The current view in geology is rather a combination of the two views, whereby catastrophes are part of the natural process of the world, and are therefore sprinkled throughout the geological record in conformance with the general principle of uniformitarianism. The debate as to whether or not catastrophic events are important in the geological record has been resolved in the affirmative.

The work I have presented over the course of the last year or so has a lot in common with the above Sedgwick quote. With the idea of innovation in earth (and other complex) systems is my attempt to not "limit the riches of nature to the poverty of our observations".

The epsilon machine approach to characterize the dynamics of the data set in a manner consistent with Occam's Razor is intended to be repeatable in a way that geological interpretation usually is not. It will still take time to establish whether this method is successful. The interpretation of the dynamics and exposition of its implications in terms of real earth dynamics may still vary from one geologist to another.

The Newtonian paradigm suggests that complex systems can be understood by detailed study of each of their components in isolation. Hypotheses are formulated and tested about each component, trusting that their combination would lead to a full understanding of nature. Testing multitudes of hypotheses, each of which leading to a small improvement in our knowledge, has built our current understanding of the world. The Newtonian approach has had the advantage over time, primarily because it is easier to formulate testable hypotheses.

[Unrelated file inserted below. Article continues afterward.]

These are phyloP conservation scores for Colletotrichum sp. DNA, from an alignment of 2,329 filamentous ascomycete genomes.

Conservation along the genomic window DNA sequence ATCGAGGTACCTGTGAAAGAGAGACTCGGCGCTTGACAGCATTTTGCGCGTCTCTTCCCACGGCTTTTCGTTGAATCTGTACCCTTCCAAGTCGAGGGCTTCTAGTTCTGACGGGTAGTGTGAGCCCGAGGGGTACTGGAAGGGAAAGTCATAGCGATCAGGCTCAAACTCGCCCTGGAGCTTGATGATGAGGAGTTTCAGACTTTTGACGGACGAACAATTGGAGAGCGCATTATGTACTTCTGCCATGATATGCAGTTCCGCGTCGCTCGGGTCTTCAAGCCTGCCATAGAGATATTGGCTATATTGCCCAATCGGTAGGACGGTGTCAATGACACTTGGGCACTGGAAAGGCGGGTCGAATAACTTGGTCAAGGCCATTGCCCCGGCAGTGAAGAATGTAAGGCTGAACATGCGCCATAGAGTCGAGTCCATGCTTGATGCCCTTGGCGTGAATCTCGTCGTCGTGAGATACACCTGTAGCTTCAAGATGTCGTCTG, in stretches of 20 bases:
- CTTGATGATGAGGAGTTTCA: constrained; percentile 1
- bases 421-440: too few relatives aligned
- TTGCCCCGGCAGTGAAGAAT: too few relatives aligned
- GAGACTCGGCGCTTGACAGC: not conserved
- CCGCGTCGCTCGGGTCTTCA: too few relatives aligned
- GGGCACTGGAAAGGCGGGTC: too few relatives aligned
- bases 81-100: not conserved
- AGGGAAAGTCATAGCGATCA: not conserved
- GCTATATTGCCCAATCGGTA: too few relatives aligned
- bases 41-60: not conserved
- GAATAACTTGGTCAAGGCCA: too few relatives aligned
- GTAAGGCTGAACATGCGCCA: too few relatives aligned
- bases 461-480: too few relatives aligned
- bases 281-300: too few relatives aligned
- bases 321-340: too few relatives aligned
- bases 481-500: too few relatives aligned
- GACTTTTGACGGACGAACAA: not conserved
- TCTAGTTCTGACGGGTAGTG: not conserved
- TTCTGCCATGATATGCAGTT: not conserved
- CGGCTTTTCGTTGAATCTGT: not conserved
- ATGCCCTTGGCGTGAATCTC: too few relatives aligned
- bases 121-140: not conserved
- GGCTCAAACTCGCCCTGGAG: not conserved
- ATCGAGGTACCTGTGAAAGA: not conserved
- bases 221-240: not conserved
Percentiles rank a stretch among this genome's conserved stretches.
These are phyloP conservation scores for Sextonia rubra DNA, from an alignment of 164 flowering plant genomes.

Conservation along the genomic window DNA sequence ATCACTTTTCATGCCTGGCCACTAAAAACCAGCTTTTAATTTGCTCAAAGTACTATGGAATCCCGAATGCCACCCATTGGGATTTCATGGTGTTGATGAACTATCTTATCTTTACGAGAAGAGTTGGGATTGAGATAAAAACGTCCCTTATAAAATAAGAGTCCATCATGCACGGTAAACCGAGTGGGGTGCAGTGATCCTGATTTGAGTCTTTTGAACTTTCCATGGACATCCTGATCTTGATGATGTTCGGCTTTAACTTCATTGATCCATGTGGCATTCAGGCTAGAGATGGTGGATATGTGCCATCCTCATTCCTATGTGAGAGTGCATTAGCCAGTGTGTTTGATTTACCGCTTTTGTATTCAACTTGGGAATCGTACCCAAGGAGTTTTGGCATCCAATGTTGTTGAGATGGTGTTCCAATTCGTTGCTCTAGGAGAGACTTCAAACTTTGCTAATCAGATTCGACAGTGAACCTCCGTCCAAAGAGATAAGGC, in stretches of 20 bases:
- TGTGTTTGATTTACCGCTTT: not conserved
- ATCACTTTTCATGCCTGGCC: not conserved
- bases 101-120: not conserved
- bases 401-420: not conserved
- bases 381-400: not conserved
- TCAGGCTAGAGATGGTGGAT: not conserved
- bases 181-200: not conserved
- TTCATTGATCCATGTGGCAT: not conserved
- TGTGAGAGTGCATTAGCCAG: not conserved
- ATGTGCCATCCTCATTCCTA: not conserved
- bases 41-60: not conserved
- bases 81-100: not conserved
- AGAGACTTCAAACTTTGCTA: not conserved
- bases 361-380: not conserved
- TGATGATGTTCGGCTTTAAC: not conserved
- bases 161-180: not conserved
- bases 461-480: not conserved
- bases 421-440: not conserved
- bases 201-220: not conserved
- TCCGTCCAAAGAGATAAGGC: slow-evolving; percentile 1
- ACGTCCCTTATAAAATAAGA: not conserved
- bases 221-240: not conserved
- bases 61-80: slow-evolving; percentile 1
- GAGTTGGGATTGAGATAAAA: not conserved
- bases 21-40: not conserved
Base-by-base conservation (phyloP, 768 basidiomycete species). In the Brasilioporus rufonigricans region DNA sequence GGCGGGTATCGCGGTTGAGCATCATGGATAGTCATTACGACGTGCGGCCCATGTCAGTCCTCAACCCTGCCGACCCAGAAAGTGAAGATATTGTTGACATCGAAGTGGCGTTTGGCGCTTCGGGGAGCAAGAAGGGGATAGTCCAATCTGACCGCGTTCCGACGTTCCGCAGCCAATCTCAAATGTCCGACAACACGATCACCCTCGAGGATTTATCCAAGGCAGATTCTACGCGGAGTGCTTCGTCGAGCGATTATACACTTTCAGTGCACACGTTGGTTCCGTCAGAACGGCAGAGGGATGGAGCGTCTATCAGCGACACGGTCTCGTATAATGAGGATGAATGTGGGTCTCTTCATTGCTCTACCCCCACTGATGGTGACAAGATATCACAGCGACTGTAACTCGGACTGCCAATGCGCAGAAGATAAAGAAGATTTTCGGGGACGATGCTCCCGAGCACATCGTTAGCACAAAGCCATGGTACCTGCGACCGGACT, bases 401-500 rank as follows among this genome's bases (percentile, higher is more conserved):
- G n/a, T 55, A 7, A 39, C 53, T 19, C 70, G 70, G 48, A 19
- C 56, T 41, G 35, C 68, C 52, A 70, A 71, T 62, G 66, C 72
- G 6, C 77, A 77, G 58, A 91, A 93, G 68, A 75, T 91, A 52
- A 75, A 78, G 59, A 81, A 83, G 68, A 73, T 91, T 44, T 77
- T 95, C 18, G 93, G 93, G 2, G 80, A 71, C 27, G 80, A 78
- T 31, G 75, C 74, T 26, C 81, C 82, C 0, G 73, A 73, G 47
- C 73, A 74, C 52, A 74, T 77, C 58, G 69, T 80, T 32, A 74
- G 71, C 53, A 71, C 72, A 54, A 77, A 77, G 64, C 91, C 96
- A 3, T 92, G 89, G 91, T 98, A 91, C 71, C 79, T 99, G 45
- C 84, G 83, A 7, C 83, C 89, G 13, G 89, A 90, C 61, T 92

Unfortunately, the Newtonian paradigm has its limits, and these limits have been visited in geological and biological systems. An understanding of complex systems still eludes us. But Newton had a rival, Leibniz, whose approach of viewing complex systems as essentially being characterized by information, or sets of rules which could in principle be determined from observation, as being complementary approaches. I will expand on this idea in a later posting.

1 comment:

  1. As a scientist (but not a geologist) I found this book particularly interesting about the struggles reconciling "uniformitarianism" with empirical evidence and how entrenched paradigms can hinder actual intellectual progress.